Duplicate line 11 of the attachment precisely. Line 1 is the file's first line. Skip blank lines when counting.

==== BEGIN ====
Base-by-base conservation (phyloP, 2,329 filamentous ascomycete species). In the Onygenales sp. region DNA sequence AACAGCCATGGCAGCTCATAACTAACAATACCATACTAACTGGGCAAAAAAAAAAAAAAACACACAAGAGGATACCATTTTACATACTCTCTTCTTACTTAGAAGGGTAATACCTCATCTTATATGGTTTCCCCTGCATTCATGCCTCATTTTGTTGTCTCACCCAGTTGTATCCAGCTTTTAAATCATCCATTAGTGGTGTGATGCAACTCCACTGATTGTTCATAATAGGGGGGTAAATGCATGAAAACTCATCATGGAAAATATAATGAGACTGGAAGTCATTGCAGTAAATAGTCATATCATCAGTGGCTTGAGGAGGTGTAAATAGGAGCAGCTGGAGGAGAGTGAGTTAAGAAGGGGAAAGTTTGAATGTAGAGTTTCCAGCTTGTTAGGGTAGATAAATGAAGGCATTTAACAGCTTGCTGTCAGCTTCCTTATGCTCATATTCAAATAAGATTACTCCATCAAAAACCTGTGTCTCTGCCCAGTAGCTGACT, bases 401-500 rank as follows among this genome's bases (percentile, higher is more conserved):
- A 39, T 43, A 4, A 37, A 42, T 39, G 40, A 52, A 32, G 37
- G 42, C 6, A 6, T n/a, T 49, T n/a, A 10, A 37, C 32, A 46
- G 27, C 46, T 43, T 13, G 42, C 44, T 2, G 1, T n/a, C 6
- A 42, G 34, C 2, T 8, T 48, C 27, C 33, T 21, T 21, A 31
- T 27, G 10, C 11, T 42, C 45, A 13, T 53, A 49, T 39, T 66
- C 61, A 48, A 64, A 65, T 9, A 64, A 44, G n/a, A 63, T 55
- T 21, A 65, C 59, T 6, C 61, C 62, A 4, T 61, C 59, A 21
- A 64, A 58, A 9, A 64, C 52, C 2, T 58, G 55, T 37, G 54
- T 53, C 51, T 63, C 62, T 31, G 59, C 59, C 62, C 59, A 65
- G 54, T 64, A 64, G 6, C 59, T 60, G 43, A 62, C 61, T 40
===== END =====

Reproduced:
- G 54, T 64, A 64, G 6, C 59, T 60, G 43, A 62, C 61, T 40